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Do not get too hung up on the idea that starting on your own to do what you love means “you do not have to work a day”. Passion for what you do only goes as far as motivating you to keep on trying and striving to achieve your goals despite the many challenges and difficulties that are sure to come. No need to stress yourself about always making the cut, though; even successful entrepreneurs of today had experiences of failure in the past. After all, what defines a great entrepreneur is not only her willingness to work hard but also her perseverance and determination in overcoming the challenges. We have gathered for you the best start-up tips from female entrepreneurs for all you ladies planning to be the boss of you. Think big, but not without a corresponding plan that is feasible. You already got a lot of advice in the past, but remember that sometimes, they are simply too good to be true. One of them is the advice that you should “aim high”. While it is important for a booming business to have a unique, big idea as a foundation, you should also think of whether or
Right now, I am here — without you, and in this universe I am teaching my heart to be okay with that. Right now, I am learning that it is okay to stop fighting. To lay down my arms. To let things be.
Australia’s marriage equality debate has sparked the attention of celebrities and major companies worldwide, including Ellen DeGeneres.
Australians are currently in the midst of a non-binding, non-compulsory nationwide survey asking the question: “Should the law be changed to allow same-sex couples to marry?” Parliament can make the change now, but before it does, it’s taking the country’s temperature on the matter.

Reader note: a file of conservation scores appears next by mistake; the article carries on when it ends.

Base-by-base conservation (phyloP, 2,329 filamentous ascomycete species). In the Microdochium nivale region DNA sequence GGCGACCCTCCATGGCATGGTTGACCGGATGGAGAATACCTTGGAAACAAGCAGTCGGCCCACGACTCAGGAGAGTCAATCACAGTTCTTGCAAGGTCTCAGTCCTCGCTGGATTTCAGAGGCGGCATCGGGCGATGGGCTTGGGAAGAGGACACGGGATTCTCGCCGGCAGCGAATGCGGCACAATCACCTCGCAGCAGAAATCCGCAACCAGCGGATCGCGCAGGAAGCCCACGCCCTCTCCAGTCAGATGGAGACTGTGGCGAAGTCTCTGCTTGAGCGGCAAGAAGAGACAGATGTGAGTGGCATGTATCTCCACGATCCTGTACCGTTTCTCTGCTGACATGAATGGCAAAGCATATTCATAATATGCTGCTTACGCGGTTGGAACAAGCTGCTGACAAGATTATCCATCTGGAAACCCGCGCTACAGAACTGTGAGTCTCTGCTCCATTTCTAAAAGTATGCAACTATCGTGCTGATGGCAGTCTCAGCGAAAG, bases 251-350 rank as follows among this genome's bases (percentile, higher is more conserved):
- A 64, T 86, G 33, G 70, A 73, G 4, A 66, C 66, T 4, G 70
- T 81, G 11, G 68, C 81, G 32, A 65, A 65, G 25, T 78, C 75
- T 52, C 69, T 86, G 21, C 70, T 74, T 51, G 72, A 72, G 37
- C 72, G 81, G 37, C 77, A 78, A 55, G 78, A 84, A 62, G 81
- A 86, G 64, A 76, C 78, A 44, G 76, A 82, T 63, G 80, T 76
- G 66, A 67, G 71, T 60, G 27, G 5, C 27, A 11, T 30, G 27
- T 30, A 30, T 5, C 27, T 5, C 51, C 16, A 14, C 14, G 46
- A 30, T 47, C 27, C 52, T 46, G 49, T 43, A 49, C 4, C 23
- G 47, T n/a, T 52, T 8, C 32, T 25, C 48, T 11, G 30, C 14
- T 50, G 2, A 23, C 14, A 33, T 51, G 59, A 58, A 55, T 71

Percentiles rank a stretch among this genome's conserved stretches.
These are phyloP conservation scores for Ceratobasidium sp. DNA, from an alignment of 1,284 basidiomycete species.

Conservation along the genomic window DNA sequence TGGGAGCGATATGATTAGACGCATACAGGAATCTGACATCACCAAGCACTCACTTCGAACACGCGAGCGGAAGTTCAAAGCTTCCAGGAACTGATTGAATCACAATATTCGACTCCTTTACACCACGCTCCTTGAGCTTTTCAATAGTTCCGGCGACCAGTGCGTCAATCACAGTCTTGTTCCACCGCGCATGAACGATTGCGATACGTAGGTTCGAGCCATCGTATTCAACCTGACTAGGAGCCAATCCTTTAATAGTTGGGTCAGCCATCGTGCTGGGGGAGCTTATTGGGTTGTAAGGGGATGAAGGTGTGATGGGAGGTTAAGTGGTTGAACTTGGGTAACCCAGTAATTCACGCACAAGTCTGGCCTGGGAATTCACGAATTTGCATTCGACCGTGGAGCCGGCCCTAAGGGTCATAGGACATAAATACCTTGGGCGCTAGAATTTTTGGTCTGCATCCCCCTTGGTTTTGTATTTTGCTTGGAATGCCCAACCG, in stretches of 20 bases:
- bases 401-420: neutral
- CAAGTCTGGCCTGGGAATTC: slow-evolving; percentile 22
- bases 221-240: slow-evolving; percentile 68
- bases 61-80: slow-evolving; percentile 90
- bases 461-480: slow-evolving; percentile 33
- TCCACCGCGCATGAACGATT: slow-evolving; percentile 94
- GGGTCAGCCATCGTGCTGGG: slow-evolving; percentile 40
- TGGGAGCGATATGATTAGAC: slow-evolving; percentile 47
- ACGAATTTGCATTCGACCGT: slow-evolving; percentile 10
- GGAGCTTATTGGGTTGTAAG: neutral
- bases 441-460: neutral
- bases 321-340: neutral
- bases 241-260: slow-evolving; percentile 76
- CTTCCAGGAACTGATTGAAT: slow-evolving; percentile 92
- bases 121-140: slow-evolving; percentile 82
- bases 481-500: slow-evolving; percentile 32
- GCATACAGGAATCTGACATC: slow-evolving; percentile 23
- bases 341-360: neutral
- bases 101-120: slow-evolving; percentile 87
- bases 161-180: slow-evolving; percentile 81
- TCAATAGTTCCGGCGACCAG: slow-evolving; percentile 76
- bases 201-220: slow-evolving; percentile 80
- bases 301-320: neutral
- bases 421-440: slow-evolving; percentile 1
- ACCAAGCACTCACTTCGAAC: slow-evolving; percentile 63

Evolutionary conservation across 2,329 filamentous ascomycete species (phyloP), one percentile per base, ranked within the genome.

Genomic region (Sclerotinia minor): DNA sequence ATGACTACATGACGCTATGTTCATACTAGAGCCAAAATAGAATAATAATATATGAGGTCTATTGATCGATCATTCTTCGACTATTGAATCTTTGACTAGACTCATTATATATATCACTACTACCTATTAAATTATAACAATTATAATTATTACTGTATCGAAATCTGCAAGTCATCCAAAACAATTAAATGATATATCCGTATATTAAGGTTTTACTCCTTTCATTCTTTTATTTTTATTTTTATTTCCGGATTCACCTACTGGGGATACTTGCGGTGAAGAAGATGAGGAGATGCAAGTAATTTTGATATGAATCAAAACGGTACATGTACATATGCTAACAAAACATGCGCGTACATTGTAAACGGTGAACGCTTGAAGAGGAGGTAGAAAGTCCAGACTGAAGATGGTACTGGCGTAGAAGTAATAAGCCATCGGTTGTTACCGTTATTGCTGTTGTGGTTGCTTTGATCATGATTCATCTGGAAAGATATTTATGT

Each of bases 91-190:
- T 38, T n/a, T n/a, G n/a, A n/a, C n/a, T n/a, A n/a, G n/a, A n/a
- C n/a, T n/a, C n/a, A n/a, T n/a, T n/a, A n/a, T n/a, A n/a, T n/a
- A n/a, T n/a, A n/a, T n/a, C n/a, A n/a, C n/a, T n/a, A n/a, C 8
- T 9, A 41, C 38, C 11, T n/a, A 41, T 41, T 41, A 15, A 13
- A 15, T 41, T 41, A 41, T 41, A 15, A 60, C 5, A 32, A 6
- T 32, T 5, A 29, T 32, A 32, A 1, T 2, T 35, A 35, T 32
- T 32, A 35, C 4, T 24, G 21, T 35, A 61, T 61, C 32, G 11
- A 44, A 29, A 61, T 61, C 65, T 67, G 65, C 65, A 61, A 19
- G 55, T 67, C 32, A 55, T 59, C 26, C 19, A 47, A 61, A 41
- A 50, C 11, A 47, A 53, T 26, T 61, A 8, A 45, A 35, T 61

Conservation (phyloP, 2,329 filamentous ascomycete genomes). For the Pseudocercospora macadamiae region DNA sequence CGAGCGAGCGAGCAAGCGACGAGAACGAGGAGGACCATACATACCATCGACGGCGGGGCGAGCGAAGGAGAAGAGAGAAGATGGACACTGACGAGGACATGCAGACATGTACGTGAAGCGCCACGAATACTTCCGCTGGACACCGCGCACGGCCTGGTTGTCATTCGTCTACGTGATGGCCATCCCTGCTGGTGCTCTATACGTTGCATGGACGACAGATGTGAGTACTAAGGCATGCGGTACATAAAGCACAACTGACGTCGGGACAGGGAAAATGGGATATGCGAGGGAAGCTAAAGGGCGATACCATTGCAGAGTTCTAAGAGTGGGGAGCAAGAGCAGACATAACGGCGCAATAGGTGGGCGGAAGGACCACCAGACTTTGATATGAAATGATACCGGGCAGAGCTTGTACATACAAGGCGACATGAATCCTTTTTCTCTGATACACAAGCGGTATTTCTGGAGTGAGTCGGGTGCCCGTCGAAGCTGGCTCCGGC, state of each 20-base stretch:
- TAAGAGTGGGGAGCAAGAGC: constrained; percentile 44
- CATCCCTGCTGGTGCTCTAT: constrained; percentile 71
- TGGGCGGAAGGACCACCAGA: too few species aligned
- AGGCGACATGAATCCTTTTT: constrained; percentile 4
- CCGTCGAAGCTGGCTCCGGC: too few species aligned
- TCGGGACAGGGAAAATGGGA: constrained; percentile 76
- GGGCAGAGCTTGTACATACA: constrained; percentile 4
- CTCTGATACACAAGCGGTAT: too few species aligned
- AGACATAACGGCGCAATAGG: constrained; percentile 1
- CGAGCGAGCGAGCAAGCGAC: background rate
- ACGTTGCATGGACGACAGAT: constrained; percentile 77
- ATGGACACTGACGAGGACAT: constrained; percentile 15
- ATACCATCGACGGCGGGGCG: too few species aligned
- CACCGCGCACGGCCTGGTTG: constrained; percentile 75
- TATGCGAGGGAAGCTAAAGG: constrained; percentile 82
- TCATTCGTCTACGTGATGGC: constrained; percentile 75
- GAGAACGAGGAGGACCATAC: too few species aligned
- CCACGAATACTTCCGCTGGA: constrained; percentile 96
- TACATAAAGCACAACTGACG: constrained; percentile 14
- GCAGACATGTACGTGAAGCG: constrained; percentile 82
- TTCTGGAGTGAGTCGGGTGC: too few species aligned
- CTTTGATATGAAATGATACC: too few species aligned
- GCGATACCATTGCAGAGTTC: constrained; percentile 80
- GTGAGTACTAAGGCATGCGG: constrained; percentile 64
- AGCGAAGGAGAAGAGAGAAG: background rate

Declaring her support for the ‘Yes’ vote to her casual 73.5 million Twitter followers, the dance-happy comedian posted a very sweet message on Monday, featuring her wife of nine years, Australian-American actor Portia de Rossi. Read more…
You’re just an average consumer, trying to keep your expensive electronics free from malware. And so you, like many before you, decide to pony up and pay for some fancy antivirus software. But this isn’t the ’90s, and it turns out that you might just be being taken for a ride.
Much has changed since the heyday of programs like Norton AntiVirus, and these days installing third-party software on your computer might actually do more harm than good. Figuring out the difference between vital protection and dangerous bloatware is a tricky task, but it’s not one you can afford to ignore.
The makers of Index are hoping they’ve created the only app you’ll need to access all your files, notes and links. “We’re giving people a full control panel for the digital world,” founder Brian Cox told me. Cox said he actually developed Index for his own personal use five years ago. And while he would occasionally give friends a copy, he was too busy developing… Read More
Belgian artist Dries Ketels might not be the Night King from Game of Thrones, but he too can turn things into ice. Inspired by the beloved George RR Martin series, … Read more